Payment with these alternative currencies is as easy as clicking ‘pay’ on an app on your phone or on a website.
Governments can go on issuing their money and debasing it. They can do whatever they like to it, as long as the rest of us have other options. In such a liberated market place, there would be a flight to better-run currencies, the true value of government money quickly exposed, and better practices pushed through.
Multiple currencies can work on a practical, day-to-day basis. I’ve just come back from Istanbul. Traders in the Grand Bazaar will accept dollars, euros, Turkish lira, pounds, Russian rubles – anything, as long as it means trade for them. The complications arise with taxation – but that’s a subject for another day.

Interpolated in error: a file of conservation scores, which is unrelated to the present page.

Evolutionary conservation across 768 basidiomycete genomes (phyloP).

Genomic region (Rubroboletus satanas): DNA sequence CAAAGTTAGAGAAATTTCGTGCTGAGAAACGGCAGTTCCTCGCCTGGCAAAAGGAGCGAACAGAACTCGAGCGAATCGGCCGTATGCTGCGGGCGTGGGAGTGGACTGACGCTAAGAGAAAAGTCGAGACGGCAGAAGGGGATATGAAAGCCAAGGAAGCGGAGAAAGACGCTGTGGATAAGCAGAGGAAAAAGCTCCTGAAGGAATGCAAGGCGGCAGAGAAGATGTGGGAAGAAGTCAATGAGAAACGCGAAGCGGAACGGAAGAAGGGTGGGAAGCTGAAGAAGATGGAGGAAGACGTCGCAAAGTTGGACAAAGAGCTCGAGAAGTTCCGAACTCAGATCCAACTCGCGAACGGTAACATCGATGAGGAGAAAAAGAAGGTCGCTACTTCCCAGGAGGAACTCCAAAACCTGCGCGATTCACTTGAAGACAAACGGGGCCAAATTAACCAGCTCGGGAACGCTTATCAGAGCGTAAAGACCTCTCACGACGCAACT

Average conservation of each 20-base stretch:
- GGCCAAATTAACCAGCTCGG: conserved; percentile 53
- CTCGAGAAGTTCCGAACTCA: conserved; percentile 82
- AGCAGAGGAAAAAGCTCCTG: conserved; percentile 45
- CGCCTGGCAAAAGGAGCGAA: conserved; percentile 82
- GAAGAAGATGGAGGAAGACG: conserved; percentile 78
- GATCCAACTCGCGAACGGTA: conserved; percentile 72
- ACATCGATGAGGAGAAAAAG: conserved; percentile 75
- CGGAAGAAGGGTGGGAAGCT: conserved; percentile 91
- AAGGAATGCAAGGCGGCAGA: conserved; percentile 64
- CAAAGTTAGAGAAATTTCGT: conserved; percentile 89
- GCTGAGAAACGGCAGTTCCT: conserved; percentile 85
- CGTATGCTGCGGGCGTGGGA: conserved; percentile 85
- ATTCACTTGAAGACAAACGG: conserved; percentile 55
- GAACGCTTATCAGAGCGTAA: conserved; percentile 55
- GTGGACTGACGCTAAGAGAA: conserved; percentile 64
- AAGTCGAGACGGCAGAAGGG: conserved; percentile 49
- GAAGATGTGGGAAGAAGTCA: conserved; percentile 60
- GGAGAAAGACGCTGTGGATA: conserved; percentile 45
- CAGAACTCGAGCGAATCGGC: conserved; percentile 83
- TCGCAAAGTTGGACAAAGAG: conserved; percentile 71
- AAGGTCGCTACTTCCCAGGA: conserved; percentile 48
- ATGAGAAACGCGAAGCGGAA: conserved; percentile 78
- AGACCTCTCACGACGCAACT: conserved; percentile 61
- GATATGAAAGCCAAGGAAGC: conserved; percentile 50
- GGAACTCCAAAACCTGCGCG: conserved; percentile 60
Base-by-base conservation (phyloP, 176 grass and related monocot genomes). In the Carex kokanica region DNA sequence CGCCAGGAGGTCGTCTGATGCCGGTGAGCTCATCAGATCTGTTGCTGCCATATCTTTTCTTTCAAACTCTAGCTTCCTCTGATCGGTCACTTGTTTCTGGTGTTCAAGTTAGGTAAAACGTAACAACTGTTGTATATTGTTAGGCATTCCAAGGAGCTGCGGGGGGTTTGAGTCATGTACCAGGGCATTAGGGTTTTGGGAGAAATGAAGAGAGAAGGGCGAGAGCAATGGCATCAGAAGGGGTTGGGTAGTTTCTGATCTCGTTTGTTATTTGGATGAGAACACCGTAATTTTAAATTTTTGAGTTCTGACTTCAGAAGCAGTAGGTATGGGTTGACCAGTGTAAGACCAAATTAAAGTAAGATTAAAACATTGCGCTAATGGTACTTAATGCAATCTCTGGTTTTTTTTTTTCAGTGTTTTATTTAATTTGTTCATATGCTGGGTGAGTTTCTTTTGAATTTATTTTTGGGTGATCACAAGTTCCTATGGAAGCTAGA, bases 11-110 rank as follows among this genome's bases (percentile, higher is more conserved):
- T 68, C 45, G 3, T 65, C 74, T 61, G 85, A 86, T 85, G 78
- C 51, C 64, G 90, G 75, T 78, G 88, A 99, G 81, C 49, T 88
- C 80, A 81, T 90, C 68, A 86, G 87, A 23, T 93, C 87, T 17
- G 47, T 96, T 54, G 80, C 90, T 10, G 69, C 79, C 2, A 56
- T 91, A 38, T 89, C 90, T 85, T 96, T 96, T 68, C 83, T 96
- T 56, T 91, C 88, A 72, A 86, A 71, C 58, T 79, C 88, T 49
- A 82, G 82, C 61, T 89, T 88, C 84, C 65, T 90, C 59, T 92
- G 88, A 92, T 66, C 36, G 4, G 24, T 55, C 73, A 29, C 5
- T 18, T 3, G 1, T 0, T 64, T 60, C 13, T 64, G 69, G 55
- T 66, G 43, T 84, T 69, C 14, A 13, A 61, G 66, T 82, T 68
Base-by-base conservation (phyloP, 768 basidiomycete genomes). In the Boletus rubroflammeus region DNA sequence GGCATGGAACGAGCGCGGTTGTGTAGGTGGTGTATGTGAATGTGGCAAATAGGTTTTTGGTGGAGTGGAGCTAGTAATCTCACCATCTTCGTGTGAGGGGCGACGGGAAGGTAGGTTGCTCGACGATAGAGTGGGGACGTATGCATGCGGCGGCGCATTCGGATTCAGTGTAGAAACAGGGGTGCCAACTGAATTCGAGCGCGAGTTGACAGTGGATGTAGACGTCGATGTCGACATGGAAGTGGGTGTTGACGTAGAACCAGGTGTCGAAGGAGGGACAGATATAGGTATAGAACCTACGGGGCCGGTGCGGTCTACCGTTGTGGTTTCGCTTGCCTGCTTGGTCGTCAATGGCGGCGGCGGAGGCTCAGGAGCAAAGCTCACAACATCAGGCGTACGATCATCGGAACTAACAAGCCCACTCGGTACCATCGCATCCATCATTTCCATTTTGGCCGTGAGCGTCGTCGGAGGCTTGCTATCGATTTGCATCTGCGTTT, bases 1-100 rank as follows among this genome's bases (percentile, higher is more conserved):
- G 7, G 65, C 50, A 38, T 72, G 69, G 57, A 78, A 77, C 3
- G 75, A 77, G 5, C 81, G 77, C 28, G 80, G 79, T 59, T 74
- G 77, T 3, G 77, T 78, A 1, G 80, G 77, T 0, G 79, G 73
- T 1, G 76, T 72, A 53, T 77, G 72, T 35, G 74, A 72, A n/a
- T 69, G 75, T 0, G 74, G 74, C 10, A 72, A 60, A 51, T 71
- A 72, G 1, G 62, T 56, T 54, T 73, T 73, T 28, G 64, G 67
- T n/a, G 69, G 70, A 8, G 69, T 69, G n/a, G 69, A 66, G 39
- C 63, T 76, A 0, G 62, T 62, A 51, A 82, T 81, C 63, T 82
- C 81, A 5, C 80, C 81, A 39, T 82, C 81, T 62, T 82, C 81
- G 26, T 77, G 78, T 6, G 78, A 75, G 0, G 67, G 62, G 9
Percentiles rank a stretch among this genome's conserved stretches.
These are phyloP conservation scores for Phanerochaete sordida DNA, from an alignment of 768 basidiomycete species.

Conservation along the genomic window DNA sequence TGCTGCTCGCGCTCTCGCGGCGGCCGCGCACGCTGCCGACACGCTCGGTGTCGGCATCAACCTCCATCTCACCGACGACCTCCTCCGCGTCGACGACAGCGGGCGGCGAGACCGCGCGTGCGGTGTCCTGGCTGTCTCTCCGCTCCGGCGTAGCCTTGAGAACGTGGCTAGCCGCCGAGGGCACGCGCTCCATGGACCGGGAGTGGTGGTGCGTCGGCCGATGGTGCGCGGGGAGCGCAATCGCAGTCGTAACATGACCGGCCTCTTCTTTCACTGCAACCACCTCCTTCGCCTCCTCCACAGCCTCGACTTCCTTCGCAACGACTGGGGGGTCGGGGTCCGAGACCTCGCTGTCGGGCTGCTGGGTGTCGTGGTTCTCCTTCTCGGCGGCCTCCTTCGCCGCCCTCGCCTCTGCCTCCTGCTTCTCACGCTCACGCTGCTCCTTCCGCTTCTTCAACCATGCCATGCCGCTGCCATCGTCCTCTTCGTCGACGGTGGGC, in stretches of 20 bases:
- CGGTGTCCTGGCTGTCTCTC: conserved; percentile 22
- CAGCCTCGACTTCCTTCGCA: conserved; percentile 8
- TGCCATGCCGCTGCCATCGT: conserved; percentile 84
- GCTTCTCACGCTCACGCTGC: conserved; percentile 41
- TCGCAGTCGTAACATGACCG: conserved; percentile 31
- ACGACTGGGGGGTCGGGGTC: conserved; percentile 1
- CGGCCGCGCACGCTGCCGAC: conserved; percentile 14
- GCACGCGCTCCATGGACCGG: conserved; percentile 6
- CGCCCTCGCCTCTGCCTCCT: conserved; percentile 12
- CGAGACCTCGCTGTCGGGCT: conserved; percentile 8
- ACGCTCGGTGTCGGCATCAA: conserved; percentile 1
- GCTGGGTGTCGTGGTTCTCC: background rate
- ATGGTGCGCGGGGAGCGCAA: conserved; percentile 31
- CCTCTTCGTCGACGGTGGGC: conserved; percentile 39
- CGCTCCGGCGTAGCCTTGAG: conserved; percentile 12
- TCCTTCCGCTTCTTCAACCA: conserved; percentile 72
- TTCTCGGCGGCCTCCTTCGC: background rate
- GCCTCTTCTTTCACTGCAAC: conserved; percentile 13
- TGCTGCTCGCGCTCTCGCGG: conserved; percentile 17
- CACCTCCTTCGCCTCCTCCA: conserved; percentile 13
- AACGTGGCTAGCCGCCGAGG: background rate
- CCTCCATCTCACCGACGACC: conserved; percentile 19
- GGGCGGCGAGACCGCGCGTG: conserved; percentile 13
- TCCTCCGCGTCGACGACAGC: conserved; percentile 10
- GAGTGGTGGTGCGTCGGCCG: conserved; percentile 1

And if, in your foray into the market place, you don’t feel comfortable storing your wealth in Bitcoins, ‘Domini’ or that paper issued against Farmer Giles’ grain stock, then stick with the government money you know.
Or, better still, go for something tangible, something you know is actually there – gold and silver, for example. That’s what most people will do.
Most people spend a lot of time thinking about how to make more money. But not many people think about how money actually works – or how our system of money could be improved. I believe it’s time that happened.
Contributing Writer, Money Morning
Publisher’s Note: This is an edited version of an article that first appeared in MoneyWeek